However. Here. H A R M O N E T A L . identifying adaptive radiations has proven difficult due to a lack of broad-scale comparative datasets. and African lake cichlids. 1992. Some of these focus on lineage accumulation (e. Methods We obtained dated phylogenies and body size and shape measurements for 49 clades of animals. We applied a phylogenetic comparative approach to test Simpson’s model and investigate the dynamics of phenotypic evolution across the history of clades. see many chapters in Givnish and Sytsma 1997).g. Butler and King 2004. The clades spanned a wide range of species richness and each corresponded to an easily recognizable taxon (e. O’Meara et al. Givnish 1999.. almost all accepted adaptive radiations come from endemic radiations of species on isolated oceanic islands or lakes (e. Across our entire analysis. Schluter 2000. and return to the relationship between the tempo of lineage diversification and that of morphological evolution in the discussion. as ecological space becomes filled. Grant and Grant 2008. were commonly supported. When lineages first enter these zones. The youngest clades appear to evolve most rapidly because long-term change typically does not attain the amount of divergence predicted from rates measured over short time scales. and the historical relationships of species summarized in a phylogenetic tree. Hendry and Kinnison 1999.. Simpson defined adaptive radiation as “more or less simultaneous divergences of numerous lines from more or less the same ancestral adaptive type” (Simpson 1959). criteria for recognizing adaptive radiations are murky (but see Givnish 1997. George Gaylord Simpson famously postulated that much of life’s diversity originated as adaptive radiations—more or less simultaneous divergences of numerous lines from a single ancestral adaptive type. including Hawaiian Tetragnatha spiders. Kinnison and Hendry 2001.g. 2006). which is more closely related to Simpson’s (1944) model in which organisms diversify upon entering new adaptive zones (Losos and Miles 2002).L U K E J.g. the dominant pattern was one of constraints shaping evolution continually through time rather than rapid evolution followed by stasis. Foote 1994. and famously postulated that much of life’s diversity originated during these adaptive radiations. McPeek 2008. Rabosky and Lovette 2008. Simpson’s adaptive zones represent sets of similar niches that are ecologically available to a particular lineage and free from potential competitors. clade age. may be rare in comparative data. We compared the fit of this model to both single selective peak and random walk models. KEY WORDS: Adaptive radiation. we use phylogenetic comparative data on body size and shape in a diversity of animal clades to test a key model of adaptive radiation. Phillimore and Price 2008. Most previous studies of evolutionary rates have used comparisons of characters at the beginning and end of a given time interval (Gingerich 1983. calculated as the average age to maturity among all species for which data were available.. phylogeny. identifying adaptive radiations has proven difficult due to a lack of broad-scale comparative datasets. 1953) who brought the idea to the forefront of evolutionary biology. Baldwin and Sanderson 1998. in which initially rapid morphological evolution is followed by relative stasis. Recent analyses indicate a prevalence of early rapid accumulation of lineages followed by a slowdown in net diversification through time (Nee et al. In fact. model fitting. Although the concept of adaptive radiation traces back to Henry Fairfield Osborn (1902). the EB model in which evolution is fastest early in a clade’s history and slows through time. the rate of morphological evolution should then slow (Simpson 1944. Linder 2009).g. Gillespie 2004. We found little support for the early-burst model of adaptive radiation. We created larger trees for some analyses by combining individual trees within major taxonomic groups. we found that the net rate of morphological evolution varied inversely with clade age. Brownian motion. Anolis lizards.. In addition. Several theories predict how adaptive radiation might proceed (see Schluter 2000). We develop this approach further here. We refer to this as the “early burst” (EB) model. The goal of our study was to test a particular pattern of adaptive radiation. comparative methods. it was George Gaylord Simpson (1944. Seehausen 2006. 2003. Our dataset included several a examples of clades commonly recognized as adaptive radiations. across a large comparative dataset. We suggest that the classical model of adaptive radiation. Recent advances in phylogenetic comparative methods have opened new approaches to reconstructing the temporal dynamics of evolution when time series are not available (Martins 1994. We focus here on the tempo and mode of morphological evolution. Galapagos finches. 2001. Gal´ pagos finches). These methods rely on two types of information: the distribution of phenotypes of contemporaneous species in a given group. particularly that of selective peaks. where morphological evolution is initially rapid and slows through time. Felidae). Harmon et al. Schluter 2000). However. This table also provides the estimated generation time of individuals within each clade. method of phylogenetic tree construction. morphological evolution should initially be rapid. whereas both other models. Estes and Arnold 2007). Beyond these systems. Details of sample size. Blomberg et al. and body size data are summarized in Table 1. and their prevalence in the tree of life uncertain. many of which were geographically localized (e. grafting the 2386 EVOLUTION AUGUST 2010 . Losos 2009). 2003).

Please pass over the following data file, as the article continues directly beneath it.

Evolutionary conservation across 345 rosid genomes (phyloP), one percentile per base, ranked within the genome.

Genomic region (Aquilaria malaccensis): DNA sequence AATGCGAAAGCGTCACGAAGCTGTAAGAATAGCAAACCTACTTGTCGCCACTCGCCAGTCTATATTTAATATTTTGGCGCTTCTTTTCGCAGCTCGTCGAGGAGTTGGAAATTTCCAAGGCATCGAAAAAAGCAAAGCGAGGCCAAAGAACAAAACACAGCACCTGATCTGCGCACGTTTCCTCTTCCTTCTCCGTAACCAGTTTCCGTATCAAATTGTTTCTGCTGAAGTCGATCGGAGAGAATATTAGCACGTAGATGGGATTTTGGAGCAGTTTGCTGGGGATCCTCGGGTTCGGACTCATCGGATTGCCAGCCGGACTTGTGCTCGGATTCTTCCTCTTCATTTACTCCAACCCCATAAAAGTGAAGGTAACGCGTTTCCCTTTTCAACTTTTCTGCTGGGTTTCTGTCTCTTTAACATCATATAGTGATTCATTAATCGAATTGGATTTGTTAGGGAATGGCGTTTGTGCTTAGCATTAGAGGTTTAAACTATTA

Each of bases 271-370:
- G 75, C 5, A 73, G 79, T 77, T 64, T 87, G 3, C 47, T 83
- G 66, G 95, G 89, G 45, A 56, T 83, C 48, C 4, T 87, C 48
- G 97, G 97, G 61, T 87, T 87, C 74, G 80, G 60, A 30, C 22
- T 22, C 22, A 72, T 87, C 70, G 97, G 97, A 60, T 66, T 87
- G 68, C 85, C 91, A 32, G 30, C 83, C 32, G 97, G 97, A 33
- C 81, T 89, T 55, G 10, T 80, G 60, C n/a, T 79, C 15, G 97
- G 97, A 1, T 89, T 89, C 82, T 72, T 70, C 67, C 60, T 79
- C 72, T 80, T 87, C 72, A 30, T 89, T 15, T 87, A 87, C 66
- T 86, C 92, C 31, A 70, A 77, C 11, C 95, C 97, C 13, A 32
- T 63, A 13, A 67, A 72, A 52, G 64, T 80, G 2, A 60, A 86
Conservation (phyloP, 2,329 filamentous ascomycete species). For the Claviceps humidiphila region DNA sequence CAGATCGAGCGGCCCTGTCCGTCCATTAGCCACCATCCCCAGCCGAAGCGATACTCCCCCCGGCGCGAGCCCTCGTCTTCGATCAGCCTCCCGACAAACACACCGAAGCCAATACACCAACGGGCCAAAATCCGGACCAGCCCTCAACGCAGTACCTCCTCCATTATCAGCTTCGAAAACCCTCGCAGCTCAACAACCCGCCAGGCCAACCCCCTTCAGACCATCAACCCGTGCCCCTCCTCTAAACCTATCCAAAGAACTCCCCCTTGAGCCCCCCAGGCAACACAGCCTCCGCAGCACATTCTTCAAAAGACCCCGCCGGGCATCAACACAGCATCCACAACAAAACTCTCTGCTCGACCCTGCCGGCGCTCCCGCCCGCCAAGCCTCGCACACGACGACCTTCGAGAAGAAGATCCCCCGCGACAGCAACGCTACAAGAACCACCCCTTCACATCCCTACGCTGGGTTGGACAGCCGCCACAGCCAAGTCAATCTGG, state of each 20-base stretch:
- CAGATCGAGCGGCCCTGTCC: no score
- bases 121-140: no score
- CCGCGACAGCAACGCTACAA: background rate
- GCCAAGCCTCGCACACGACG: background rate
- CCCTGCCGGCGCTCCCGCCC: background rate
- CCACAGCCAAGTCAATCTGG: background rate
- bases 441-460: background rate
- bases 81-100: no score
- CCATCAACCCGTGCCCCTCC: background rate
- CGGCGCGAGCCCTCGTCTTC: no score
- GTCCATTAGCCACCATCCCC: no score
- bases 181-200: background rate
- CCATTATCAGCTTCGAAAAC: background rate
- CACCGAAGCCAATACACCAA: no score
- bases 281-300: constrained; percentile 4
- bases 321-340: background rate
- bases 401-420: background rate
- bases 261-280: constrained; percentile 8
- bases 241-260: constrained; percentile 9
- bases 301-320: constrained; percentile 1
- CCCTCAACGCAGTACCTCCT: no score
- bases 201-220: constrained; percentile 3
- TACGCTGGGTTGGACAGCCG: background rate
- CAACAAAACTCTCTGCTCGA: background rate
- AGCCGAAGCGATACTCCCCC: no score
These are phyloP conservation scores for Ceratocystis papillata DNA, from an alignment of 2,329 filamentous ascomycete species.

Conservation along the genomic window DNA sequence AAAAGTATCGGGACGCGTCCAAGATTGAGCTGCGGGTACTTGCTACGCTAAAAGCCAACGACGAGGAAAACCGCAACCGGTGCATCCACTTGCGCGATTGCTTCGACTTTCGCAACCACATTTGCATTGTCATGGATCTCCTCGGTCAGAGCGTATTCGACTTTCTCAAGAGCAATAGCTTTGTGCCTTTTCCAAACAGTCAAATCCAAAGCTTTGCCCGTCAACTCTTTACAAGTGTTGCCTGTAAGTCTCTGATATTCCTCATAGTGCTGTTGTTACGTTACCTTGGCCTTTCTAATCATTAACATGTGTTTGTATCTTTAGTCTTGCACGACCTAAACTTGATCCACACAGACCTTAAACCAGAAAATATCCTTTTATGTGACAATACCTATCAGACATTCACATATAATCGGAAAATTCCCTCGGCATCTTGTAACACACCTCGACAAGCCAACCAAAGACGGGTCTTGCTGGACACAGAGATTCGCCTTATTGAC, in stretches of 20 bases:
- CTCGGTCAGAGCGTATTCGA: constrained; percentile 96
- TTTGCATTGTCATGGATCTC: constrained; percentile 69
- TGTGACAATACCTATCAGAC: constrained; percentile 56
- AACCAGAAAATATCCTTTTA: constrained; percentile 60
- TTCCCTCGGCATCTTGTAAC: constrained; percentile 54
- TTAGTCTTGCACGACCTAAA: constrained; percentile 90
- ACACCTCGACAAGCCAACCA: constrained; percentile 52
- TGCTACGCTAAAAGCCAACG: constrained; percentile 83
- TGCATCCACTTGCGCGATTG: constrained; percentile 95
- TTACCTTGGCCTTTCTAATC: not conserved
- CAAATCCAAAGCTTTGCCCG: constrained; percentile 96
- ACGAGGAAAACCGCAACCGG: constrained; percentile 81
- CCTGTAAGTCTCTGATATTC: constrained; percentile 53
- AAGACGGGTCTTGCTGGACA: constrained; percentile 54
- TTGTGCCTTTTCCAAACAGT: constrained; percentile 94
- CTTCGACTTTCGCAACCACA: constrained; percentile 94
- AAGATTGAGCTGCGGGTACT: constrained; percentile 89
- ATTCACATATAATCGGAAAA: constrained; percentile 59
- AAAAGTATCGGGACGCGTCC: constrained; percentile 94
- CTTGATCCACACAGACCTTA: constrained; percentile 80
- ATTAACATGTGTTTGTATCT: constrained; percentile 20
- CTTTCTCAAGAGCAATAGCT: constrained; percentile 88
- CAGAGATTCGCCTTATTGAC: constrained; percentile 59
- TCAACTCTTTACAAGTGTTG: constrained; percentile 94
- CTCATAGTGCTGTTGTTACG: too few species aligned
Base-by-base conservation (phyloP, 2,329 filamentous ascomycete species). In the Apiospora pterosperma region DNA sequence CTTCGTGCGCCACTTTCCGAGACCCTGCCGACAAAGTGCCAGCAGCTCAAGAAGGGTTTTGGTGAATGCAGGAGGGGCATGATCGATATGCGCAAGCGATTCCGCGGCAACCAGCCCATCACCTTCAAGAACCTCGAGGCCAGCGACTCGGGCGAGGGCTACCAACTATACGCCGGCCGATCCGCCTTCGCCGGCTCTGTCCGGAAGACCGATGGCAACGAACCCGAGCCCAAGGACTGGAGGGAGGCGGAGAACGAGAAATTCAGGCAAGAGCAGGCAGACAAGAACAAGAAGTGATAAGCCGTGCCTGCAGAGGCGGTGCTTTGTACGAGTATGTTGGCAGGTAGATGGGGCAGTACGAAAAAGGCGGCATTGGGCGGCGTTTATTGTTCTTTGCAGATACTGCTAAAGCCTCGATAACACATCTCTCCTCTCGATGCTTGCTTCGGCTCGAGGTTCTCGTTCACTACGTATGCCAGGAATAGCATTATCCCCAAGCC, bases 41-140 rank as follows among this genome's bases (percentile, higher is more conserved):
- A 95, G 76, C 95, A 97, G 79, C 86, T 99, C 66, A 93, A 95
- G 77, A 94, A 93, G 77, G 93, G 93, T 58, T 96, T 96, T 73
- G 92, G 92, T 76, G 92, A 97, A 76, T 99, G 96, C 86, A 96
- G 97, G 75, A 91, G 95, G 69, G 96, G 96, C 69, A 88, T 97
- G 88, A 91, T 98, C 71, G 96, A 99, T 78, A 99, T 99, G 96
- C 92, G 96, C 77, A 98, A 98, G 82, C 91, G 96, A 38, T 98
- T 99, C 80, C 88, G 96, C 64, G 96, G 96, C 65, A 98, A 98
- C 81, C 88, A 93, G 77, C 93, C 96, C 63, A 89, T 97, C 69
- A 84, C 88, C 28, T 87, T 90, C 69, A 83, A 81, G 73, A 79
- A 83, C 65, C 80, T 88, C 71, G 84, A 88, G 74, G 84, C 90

84 0.3 16 5 58.10 0. Chamaeleonidae 5. Piranga 24.04 0 Clade n n in tree Clade age (million years) Tree building method Gen.26 0. We also list the maximum likelihood estimate of the net rate of body size evolution (σ 2 ) see Supporting Information Appendix Tables 2 and 3 for other parameter estimates. Phelsuma 8.13 0.61 0.00 0. Poecile 25.65 0.09 0.25 0. .14 E A R LY B U R S T S O F E VO L U T I O N A R E R A R E EVOLUTION AUGUST 2010 13 18 15 15 13 27 12 7 10 7 20 11 16 14 14 13 23 12 6 10 6 16 8.84 0.73 0. Passerina 23. Details of sample size.51 0.31 0.43 0.72 0.17 0. Icteridae 2 § (South American) 15.26 0.03 0 0. Ocyalus. Muscisaxicola 22.12 0.30 1.09 0.97 0.14 0.22 0.40 0. We also list the Akaike weights for the BM. This table also provides the estimated generation time for each clade. Psarocolius.17 0.08 0.17 0. Icterus 21. Pygopodidae 10.17 0.08 0.31 0.29 0.42 0. Iguaninae 6.0‡ 5.82 0.6 12 12 24 TarL † TarL TarL † TarL12. Icteridae 1 ♦ (North American) 14.6 60 12 37.14 0.07 0.16 0.16 0.84 0.94 1 EB 0 0.41 2.04 0.33 0.59 0. SSP.75 0.13 0.22 0.13 0.63 0.511 15.71 0. and body size data.73 0.Table 1. Phrynosomatinae 9.19 0.08 0.09 0.2 12 18 19.58 0.09 0.00 0.21 0.) 3. Corytophaninae 4.03 0.67 0.30 0.43 0.05. clade age.22 0.41 0. Catharus 16.3 7. Group BM 0.5‡ Bayes+PL 18 MandL 179 73 9 29 9 67 20 70 31 29 38 19 10 118‡ 401 65‡ 94‡ 65‡ 74‡ 6.01 0.11 SSP EB BM 0 0.25 0.14 18 15 8. Varanus 12.08 0. and Cacicus Continued.58 0.0‡ 8.59 0.31 0. Liolaemini 7.7‡ ML+PL ML+PL2 ML+PL ML+PL4 ML+PL ML+PL ML+PL5 ML+PL ML clock7 ML+PL8 ML+PL9 Bayes+PL Bayes+PL 9. Alcidae 13.16 0.08 0.66 0.02 0.23 0.17 0. The rate of evolution for one clade (Vermivora) could not be estimated because differences among species are smaller than the expected variation due to measurement error alone.09 0.81 0.84 0. Empidonax 18.16 0.02 0.21 0. and EB models for body size and shape for all clades with at least 10 species.15 0.75 0.67 1.10 0.14 0 0.00 0. Bold indicates the model with the highest AIC weight.66 0.02 0.8‡ 8.1‡ 2.82 0.49 0.20 0.70 1 0.08 1.17 0. Gruinae 20.69 0.67 0. Chlorospingus 17. this dataset was excluded from further analyses.45 0.09 0.58 0.16 0. calculated as the average age to maturity among all species for which data were available.32 0.9‡ Bayes+PL Bayes+PL Bayes+PL UPGMA11 Bayes+PL14 Bayes+PL Bayes+PL Bayes+PL Bayes+PL Bayes+PL Bayes+PL 12 12 18 12 48. Anolis (Carib.13 √ 3 Mass14 TarL † MandL TarL † TarL † TarL † TarL † 0.74 2387 1.16 0.32 0.08 0. Agamidae 2. Clypicterus.3‡ 8.89 0.5‡ 10.43 0.59 0.20 2. Stenocercus 11.59 0.4‡ 8.09 0.6 75‡ 37‡ 41‡ 112‡ 10‡ 7.74 0.8‡ 4.14 0.29 0.12 0.14 1.70 0.45 0.61 0.74 0.17 0.27 0.46 0.8 63 18 SVL SVL3 SVL SVL SVL SVL SVL5 SVL SVL7 SVL SVL10 TarL † TarL † 0. Geospizini 19.72 0.2 0.17 0.09 0.74 0.10 0.03 0.0‡ 7. method of phylogenetic tree construction.01 0 Squamates Birds 381 150 9 161 36 204 44 125 38 61 62 24 19 0.14 0.53 0.4 24 6 12. time (months) Size variable Rate of body size evolution Body size AIC weights Body shape AIC weights SSP 1 0.